DARRIN T. MISH: Incidentally are the profits good on a hot dog cart?
PAT: The profits are ok you know I mean some people think and you sell a hot dog for maybe 2 or 3 dollars and some people say a hot dog for $3.00 that’s a good hot dog.
KATRINA MADEWELL: If you are hungry and you are walking into Home Depot you will buy that $3.00 hot dog.
DARRIN T. MISH: It’s a gourmet hot dog, the best hot dog.
KATRINA MADEWELL: It’s kosher.
PAT: It was really a great idea and a great job venture and then all of a sudden radio came back into my life so you know the hard part is done.
KATRINA MADEWELL: Well I had this chick on my show awhile back and she like helps businesses kind of explode that is what she does and so she took these people that have food trucks and literally like boomed their business.
DARRIN T. MISH: Interesting. You know Pat needs to talk to her. He needs to have a booming hot dog business.
KATRINA MADEWELL: No cause then he will leave here I don’t want to have to talk to her.
DARRIN T. MISH: I was just thinking like I’m super grateful that he is our producer.
KATRINA MADEWELL: I will be selfish and say no.
PAT: It’s really my 401K because I need money in the future. I have a hot dog cart there.
KATRINA MADEWELL: It’s a retirement plan.
DARRIN T. MISH: We are on money talk I’m sure there’s people that talk about better 401K’s then the hot dog cart.
KATRINA MADEWELL: You know. Realtor’s 401K plan is properties.
DARRIN T. MISH: You know when you are self-employed there’s some other tax deductions and money saving benefits like you can buy health insurance…
KATRINA MADEWELL: These are probably things that people miss right making that transition.
DARRIN T. MISH: Yeah even if you are actually low income while you are making the transition you know you can get Obama care or you can get on Food Stamps, you can get low cost electric service, you can get an Obama phone, there’s low cost auto insurance, there’s all kinds of things that are available….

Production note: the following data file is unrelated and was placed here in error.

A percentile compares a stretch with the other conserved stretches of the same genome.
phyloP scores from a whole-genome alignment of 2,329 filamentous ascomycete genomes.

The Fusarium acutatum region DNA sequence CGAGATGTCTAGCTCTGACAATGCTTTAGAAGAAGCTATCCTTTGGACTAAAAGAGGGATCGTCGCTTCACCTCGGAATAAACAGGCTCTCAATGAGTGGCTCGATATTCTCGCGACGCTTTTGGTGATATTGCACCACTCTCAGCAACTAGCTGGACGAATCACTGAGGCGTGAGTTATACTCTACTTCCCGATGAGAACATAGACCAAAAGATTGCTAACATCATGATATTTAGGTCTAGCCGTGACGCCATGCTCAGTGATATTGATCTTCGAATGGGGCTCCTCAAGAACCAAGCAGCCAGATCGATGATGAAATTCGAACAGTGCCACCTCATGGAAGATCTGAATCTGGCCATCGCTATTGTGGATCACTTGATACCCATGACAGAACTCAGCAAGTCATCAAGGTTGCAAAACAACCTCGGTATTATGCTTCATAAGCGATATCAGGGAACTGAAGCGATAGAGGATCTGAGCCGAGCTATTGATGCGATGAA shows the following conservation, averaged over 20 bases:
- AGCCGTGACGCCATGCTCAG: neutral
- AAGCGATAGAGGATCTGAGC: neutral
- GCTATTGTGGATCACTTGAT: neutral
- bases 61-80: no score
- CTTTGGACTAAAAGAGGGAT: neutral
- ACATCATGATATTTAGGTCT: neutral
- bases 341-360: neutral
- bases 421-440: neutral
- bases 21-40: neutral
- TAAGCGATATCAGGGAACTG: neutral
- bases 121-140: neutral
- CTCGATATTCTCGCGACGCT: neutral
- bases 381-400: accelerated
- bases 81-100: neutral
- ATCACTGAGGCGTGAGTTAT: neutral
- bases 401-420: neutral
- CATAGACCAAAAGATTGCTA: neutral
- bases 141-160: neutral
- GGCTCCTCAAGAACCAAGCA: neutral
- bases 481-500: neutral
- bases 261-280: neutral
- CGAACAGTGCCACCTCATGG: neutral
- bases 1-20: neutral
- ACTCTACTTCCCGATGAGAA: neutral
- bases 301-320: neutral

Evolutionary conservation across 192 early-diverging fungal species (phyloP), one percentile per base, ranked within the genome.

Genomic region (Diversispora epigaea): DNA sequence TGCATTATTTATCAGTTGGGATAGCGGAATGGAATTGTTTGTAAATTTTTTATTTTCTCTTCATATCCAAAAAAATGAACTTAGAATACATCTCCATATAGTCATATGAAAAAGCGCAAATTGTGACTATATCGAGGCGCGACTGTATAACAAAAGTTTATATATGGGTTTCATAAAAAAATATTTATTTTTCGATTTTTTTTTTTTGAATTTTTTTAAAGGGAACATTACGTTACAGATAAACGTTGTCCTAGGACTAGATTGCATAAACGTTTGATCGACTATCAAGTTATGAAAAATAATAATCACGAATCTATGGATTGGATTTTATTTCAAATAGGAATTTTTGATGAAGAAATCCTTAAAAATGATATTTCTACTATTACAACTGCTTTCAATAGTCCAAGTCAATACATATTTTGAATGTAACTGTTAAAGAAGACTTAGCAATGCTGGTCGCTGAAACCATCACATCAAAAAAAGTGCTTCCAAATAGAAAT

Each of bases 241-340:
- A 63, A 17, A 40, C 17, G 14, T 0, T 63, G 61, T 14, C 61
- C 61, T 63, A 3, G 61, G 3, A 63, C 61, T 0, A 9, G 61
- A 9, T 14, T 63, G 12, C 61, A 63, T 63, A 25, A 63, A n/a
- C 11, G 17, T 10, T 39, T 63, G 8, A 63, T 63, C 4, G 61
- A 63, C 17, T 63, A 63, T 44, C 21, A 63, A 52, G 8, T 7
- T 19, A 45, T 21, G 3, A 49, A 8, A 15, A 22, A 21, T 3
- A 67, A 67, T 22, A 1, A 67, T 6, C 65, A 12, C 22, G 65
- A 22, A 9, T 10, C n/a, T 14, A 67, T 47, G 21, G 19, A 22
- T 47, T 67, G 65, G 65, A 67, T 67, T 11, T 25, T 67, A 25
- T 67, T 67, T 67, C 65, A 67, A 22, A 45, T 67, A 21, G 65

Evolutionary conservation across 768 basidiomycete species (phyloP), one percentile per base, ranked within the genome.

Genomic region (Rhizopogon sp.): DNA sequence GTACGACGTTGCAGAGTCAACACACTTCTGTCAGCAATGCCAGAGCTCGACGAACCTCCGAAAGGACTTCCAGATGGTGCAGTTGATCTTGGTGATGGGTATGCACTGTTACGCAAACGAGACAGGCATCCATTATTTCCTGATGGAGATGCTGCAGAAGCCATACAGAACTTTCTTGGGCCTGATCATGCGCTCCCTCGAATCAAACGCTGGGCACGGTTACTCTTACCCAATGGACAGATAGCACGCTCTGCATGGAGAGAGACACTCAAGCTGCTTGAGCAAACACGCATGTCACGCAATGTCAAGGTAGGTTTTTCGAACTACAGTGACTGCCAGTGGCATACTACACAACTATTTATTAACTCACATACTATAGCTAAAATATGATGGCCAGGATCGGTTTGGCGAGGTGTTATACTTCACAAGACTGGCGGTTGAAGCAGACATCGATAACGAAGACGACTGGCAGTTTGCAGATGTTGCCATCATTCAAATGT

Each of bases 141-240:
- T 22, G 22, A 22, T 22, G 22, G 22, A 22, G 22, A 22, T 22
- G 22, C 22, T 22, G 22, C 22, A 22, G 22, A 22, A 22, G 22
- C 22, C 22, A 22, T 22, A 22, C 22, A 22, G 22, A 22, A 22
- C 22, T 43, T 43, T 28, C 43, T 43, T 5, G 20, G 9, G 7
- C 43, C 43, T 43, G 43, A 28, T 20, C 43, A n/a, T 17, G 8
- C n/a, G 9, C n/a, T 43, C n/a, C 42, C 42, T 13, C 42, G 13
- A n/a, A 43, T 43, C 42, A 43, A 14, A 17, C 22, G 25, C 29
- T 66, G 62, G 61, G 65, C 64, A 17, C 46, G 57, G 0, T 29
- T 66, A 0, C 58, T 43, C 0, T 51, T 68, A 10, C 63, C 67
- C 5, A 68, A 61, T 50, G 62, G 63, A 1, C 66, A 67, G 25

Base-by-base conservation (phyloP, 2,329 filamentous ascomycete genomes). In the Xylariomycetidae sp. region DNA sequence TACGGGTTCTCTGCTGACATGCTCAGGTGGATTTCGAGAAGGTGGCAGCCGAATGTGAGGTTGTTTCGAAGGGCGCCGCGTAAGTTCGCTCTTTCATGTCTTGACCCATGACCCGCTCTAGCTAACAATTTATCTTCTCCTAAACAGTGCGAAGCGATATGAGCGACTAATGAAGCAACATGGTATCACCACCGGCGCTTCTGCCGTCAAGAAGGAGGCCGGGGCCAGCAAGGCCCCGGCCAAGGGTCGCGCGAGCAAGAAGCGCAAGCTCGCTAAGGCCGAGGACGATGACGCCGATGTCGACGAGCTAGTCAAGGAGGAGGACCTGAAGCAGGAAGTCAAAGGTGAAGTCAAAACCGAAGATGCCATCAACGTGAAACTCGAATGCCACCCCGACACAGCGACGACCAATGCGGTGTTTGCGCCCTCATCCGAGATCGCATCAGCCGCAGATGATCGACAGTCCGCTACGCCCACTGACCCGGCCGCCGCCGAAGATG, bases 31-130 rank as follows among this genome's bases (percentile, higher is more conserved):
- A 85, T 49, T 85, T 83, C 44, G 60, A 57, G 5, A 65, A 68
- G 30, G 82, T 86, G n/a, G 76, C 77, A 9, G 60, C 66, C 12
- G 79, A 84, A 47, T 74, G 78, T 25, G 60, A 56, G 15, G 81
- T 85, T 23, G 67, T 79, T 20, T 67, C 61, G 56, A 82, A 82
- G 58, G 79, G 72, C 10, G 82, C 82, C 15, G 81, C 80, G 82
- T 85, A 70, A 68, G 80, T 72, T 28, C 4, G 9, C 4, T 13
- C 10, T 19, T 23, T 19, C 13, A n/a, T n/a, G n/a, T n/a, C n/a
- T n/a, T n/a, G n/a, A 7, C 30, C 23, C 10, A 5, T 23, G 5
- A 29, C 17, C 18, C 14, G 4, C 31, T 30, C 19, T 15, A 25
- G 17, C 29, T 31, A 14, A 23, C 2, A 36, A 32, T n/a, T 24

KATRINA MADEWELL: You have to say Obama phone you just can’t say public assistance, it has to be Obama phone I love it. Spit it out.
DARRIN T. MISH: That was not (inaudible) I mean that is what people call them right? I just want to make sure people understood what I was talking about.
KATRINA MADEWELL: For really real we will get through this list when we come back after the break. You are listening to the IRS Solution Attorney show we are trying to keep this stuff fun for you all now. You can call us at 888-404-1010 we are glad to have you with us this morning 888-404-1010 back in a minute.
Beatles music playing
DARRIN T. MISH: Welcome back I am the IRS Solution Attorney Darrin T. Mish.
KATRINA MADEWELL: And I’m your co-host Katrina Madewell and that was oh bumping lyric was just for our caller over the break thank you. Her question was about the part in the song one for you and 19 for me what’s your fix on that one Darrin?
DARRIN T. MISH: My take is it seems like it’s one for the tax payer 19 for the tax man doesn’t it?